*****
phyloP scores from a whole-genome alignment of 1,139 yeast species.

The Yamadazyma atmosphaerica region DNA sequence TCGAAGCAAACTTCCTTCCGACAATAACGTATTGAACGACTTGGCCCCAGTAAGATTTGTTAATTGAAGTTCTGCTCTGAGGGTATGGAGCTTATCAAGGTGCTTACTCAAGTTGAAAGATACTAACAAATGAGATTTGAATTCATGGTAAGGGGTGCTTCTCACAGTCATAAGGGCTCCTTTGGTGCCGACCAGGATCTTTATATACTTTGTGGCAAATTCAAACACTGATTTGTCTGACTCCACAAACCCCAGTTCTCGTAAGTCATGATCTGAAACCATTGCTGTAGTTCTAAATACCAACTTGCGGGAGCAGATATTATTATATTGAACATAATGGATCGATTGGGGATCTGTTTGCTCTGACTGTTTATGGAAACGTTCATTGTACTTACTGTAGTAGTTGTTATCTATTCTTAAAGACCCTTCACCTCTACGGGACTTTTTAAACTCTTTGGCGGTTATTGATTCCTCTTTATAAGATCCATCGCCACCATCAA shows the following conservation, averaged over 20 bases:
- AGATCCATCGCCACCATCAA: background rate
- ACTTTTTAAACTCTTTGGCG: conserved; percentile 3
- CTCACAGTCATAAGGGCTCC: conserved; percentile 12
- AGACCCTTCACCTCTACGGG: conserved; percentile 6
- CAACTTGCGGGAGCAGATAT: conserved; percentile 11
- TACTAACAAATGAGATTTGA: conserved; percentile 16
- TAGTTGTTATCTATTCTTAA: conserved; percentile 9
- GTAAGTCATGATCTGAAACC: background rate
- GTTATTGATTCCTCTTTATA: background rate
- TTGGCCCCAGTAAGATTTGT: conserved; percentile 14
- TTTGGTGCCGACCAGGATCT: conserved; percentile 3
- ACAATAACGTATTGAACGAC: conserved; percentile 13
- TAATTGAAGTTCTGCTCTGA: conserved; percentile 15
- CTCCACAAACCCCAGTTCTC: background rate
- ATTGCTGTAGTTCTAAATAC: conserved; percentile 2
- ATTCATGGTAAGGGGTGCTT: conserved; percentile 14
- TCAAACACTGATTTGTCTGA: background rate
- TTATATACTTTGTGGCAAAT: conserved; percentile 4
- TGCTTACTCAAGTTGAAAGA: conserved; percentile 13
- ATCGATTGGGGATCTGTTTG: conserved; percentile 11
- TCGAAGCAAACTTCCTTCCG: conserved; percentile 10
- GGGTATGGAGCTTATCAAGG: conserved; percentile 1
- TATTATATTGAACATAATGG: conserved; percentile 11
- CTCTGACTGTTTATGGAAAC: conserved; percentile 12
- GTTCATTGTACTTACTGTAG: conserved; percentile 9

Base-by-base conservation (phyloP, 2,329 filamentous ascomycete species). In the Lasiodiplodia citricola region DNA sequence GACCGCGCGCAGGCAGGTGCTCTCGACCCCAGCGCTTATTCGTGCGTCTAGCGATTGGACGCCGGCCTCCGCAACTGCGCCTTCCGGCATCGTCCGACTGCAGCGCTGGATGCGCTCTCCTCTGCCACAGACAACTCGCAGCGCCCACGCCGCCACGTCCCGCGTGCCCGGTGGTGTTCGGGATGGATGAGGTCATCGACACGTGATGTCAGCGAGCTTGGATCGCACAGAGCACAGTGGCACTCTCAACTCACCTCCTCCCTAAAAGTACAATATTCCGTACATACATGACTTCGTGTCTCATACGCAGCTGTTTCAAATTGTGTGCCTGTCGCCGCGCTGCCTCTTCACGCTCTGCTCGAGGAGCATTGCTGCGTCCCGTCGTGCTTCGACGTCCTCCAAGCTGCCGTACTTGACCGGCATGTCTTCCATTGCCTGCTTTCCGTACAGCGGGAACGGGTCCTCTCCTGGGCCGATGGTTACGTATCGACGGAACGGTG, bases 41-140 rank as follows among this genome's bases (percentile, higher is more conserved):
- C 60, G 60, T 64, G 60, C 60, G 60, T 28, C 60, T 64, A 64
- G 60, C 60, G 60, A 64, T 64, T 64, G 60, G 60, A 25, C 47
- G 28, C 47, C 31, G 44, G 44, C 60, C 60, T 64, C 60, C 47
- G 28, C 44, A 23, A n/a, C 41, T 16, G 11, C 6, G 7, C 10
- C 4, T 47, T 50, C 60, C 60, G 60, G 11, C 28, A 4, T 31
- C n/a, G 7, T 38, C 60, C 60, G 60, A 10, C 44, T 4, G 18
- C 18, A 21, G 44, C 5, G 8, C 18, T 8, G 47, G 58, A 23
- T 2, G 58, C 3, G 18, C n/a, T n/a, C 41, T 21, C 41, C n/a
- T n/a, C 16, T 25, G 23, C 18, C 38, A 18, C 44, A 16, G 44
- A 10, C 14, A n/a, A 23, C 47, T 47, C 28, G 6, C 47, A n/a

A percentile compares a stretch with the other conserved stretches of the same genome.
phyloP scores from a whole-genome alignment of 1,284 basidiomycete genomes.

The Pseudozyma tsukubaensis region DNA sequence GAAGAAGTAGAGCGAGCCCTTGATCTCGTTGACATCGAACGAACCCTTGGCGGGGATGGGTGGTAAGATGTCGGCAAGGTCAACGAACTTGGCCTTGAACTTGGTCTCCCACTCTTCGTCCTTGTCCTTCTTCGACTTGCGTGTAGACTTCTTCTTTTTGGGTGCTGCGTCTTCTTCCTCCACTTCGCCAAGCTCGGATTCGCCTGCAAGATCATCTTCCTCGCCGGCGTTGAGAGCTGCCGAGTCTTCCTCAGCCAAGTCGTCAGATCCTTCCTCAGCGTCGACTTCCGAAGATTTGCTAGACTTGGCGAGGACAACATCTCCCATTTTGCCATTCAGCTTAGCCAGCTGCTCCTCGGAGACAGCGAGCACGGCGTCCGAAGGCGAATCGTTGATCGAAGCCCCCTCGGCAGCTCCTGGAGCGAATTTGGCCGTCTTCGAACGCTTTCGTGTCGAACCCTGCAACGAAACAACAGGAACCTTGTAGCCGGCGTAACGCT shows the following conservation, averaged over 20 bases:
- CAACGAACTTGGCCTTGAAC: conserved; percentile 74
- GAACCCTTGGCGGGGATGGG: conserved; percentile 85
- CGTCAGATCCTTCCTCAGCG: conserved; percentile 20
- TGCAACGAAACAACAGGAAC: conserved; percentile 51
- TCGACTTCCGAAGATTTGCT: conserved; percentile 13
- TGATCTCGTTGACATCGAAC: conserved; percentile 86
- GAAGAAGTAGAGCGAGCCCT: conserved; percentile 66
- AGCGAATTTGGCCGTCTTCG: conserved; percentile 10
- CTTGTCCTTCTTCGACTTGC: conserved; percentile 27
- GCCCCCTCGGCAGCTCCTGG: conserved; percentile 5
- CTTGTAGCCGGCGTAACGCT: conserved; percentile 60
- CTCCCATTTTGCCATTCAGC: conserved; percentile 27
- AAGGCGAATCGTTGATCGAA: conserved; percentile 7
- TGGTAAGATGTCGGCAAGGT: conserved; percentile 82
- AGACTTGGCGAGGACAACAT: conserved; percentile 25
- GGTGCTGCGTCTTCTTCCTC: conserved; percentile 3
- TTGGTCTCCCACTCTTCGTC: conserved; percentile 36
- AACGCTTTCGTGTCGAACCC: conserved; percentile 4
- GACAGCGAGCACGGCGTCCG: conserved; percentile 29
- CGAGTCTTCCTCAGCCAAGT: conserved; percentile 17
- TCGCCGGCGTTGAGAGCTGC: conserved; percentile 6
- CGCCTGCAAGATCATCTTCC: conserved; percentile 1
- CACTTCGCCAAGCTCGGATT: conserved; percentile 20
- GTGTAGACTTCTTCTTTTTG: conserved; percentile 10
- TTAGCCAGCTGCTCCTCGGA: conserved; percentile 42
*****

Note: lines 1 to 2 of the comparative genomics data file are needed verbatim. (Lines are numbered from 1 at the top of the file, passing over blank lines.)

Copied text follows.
phyloP scores from a whole-genome alignment of 1,139 yeast species.

The Yamadazyma atmosphaerica region DNA sequence TCGAAGCAAACTTCCTTCCGACAATAACGTATTGAACGACTTGGCCCCAGTAAGATTTGTTAATTGAAGTTCTGCTCTGAGGGTATGGAGCTTATCAAGGTGCTTACTCAAGTTGAAAGATACTAACAAATGAGATTTGAATTCATGGTAAGGGGTGCTTCTCACAGTCATAAGGGCTCCTTTGGTGCCGACCAGGATCTTTATATACTTTGTGGCAAATTCAAACACTGATTTGTCTGACTCCACAAACCCCAGTTCTCGTAAGTCATGATCTGAAACCATTGCTGTAGTTCTAAATACCAACTTGCGGGAGCAGATATTATTATATTGAACATAATGGATCGATTGGGGATCTGTTTGCTCTGACTGTTTATGGAAACGTTCATTGTACTTACTGTAGTAGTTGTTATCTATTCTTAAAGACCCTTCACCTCTACGGGACTTTTTAAACTCTTTGGCGGTTATTGATTCCTCTTTATAAGATCCATCGCCACCATCAA shows the following conservation, averaged over 20 bases: